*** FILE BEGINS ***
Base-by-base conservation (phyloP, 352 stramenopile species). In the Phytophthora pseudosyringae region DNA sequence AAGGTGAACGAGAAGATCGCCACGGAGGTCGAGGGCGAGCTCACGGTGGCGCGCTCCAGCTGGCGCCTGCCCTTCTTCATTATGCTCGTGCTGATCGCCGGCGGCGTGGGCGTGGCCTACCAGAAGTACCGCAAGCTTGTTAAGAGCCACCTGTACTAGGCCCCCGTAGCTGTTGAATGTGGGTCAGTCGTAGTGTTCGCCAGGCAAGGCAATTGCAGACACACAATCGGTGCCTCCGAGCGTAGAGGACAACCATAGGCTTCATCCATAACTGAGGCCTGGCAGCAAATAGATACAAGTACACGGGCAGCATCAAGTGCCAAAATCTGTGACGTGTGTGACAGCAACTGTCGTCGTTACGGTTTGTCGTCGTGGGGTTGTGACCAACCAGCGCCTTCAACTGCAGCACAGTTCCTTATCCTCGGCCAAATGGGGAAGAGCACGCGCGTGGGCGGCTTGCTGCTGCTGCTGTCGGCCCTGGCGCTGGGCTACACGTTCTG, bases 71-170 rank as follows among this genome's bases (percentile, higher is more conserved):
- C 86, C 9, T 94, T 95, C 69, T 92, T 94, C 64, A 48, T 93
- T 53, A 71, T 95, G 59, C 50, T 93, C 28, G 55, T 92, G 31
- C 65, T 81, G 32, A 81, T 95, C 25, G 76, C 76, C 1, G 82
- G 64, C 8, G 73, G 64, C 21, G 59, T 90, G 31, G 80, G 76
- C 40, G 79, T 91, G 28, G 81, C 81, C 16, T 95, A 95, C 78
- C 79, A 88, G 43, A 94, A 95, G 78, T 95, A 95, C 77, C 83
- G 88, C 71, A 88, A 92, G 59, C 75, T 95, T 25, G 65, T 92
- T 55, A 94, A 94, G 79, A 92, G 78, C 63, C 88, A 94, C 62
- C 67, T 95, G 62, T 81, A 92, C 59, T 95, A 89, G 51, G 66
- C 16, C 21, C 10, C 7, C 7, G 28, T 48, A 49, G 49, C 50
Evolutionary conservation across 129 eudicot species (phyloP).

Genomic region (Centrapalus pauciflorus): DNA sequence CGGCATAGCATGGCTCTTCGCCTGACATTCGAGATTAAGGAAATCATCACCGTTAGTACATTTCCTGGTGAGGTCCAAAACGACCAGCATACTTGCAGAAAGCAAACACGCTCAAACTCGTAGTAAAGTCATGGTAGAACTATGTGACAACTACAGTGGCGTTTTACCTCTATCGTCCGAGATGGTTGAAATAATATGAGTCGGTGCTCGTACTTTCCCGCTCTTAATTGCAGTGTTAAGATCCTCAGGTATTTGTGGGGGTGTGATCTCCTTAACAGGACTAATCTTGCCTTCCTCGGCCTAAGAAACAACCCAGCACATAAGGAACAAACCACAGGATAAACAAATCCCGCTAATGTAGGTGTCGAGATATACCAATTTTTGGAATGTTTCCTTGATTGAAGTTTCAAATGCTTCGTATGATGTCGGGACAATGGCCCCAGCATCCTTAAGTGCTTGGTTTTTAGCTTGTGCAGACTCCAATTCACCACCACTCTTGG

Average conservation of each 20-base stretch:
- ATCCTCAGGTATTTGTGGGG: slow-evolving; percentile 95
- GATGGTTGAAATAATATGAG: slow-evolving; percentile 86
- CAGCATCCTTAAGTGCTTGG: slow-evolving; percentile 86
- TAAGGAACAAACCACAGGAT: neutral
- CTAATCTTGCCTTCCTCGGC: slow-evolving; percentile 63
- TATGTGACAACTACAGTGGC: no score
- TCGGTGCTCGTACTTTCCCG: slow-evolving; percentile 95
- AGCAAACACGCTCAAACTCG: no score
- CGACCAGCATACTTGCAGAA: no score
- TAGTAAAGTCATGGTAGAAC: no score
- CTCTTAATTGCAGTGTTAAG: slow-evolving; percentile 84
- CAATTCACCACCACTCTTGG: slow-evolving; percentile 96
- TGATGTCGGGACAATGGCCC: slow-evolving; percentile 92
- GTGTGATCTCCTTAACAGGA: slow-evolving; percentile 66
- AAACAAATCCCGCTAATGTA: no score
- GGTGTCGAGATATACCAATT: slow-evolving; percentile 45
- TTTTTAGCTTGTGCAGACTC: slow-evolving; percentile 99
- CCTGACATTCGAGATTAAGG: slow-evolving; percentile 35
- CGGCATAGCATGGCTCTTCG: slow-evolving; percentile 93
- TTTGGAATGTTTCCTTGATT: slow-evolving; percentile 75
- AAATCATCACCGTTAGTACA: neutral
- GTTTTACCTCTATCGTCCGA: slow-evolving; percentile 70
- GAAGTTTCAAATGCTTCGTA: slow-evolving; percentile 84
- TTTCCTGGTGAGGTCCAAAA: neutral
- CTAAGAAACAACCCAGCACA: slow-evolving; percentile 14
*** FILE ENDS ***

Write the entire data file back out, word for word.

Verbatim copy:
Base-by-base conservation (phyloP, 352 stramenopile species). In the Phytophthora pseudosyringae region DNA sequence AAGGTGAACGAGAAGATCGCCACGGAGGTCGAGGGCGAGCTCACGGTGGCGCGCTCCAGCTGGCGCCTGCCCTTCTTCATTATGCTCGTGCTGATCGCCGGCGGCGTGGGCGTGGCCTACCAGAAGTACCGCAAGCTTGTTAAGAGCCACCTGTACTAGGCCCCCGTAGCTGTTGAATGTGGGTCAGTCGTAGTGTTCGCCAGGCAAGGCAATTGCAGACACACAATCGGTGCCTCCGAGCGTAGAGGACAACCATAGGCTTCATCCATAACTGAGGCCTGGCAGCAAATAGATACAAGTACACGGGCAGCATCAAGTGCCAAAATCTGTGACGTGTGTGACAGCAACTGTCGTCGTTACGGTTTGTCGTCGTGGGGTTGTGACCAACCAGCGCCTTCAACTGCAGCACAGTTCCTTATCCTCGGCCAAATGGGGAAGAGCACGCGCGTGGGCGGCTTGCTGCTGCTGCTGTCGGCCCTGGCGCTGGGCTACACGTTCTG, bases 71-170 rank as follows among this genome's bases (percentile, higher is more conserved):
- C 86, C 9, T 94, T 95, C 69, T 92, T 94, C 64, A 48, T 93
- T 53, A 71, T 95, G 59, C 50, T 93, C 28, G 55, T 92, G 31
- C 65, T 81, G 32, A 81, T 95, C 25, G 76, C 76, C 1, G 82
- G 64, C 8, G 73, G 64, C 21, G 59, T 90, G 31, G 80, G 76
- C 40, G 79, T 91, G 28, G 81, C 81, C 16, T 95, A 95, C 78
- C 79, A 88, G 43, A 94, A 95, G 78, T 95, A 95, C 77, C 83
- G 88, C 71, A 88, A 92, G 59, C 75, T 95, T 25, G 65, T 92
- T 55, A 94, A 94, G 79, A 92, G 78, C 63, C 88, A 94, C 62
- C 67, T 95, G 62, T 81, A 92, C 59, T 95, A 89, G 51, G 66
- C 16, C 21, C 10, C 7, C 7, G 28, T 48, A 49, G 49, C 50
Evolutionary conservation across 129 eudicot species (phyloP).

Genomic region (Centrapalus pauciflorus): DNA sequence CGGCATAGCATGGCTCTTCGCCTGACATTCGAGATTAAGGAAATCATCACCGTTAGTACATTTCCTGGTGAGGTCCAAAACGACCAGCATACTTGCAGAAAGCAAACACGCTCAAACTCGTAGTAAAGTCATGGTAGAACTATGTGACAACTACAGTGGCGTTTTACCTCTATCGTCCGAGATGGTTGAAATAATATGAGTCGGTGCTCGTACTTTCCCGCTCTTAATTGCAGTGTTAAGATCCTCAGGTATTTGTGGGGGTGTGATCTCCTTAACAGGACTAATCTTGCCTTCCTCGGCCTAAGAAACAACCCAGCACATAAGGAACAAACCACAGGATAAACAAATCCCGCTAATGTAGGTGTCGAGATATACCAATTTTTGGAATGTTTCCTTGATTGAAGTTTCAAATGCTTCGTATGATGTCGGGACAATGGCCCCAGCATCCTTAAGTGCTTGGTTTTTAGCTTGTGCAGACTCCAATTCACCACCACTCTTGG

Average conservation of each 20-base stretch:
- ATCCTCAGGTATTTGTGGGG: slow-evolving; percentile 95
- GATGGTTGAAATAATATGAG: slow-evolving; percentile 86
- CAGCATCCTTAAGTGCTTGG: slow-evolving; percentile 86
- TAAGGAACAAACCACAGGAT: neutral
- CTAATCTTGCCTTCCTCGGC: slow-evolving; percentile 63
- TATGTGACAACTACAGTGGC: no score
- TCGGTGCTCGTACTTTCCCG: slow-evolving; percentile 95
- AGCAAACACGCTCAAACTCG: no score
- CGACCAGCATACTTGCAGAA: no score
- TAGTAAAGTCATGGTAGAAC: no score
- CTCTTAATTGCAGTGTTAAG: slow-evolving; percentile 84
- CAATTCACCACCACTCTTGG: slow-evolving; percentile 96
- TGATGTCGGGACAATGGCCC: slow-evolving; percentile 92
- GTGTGATCTCCTTAACAGGA: slow-evolving; percentile 66
- AAACAAATCCCGCTAATGTA: no score
- GGTGTCGAGATATACCAATT: slow-evolving; percentile 45
- TTTTTAGCTTGTGCAGACTC: slow-evolving; percentile 99
- CCTGACATTCGAGATTAAGG: slow-evolving; percentile 35
- CGGCATAGCATGGCTCTTCG: slow-evolving; percentile 93
- TTTGGAATGTTTCCTTGATT: slow-evolving; percentile 75
- AAATCATCACCGTTAGTACA: neutral
- GTTTTACCTCTATCGTCCGA: slow-evolving; percentile 70
- GAAGTTTCAAATGCTTCGTA: slow-evolving; percentile 84
- TTTCCTGGTGAGGTCCAAAA: neutral
- CTAAGAAACAACCCAGCACA: slow-evolving; percentile 14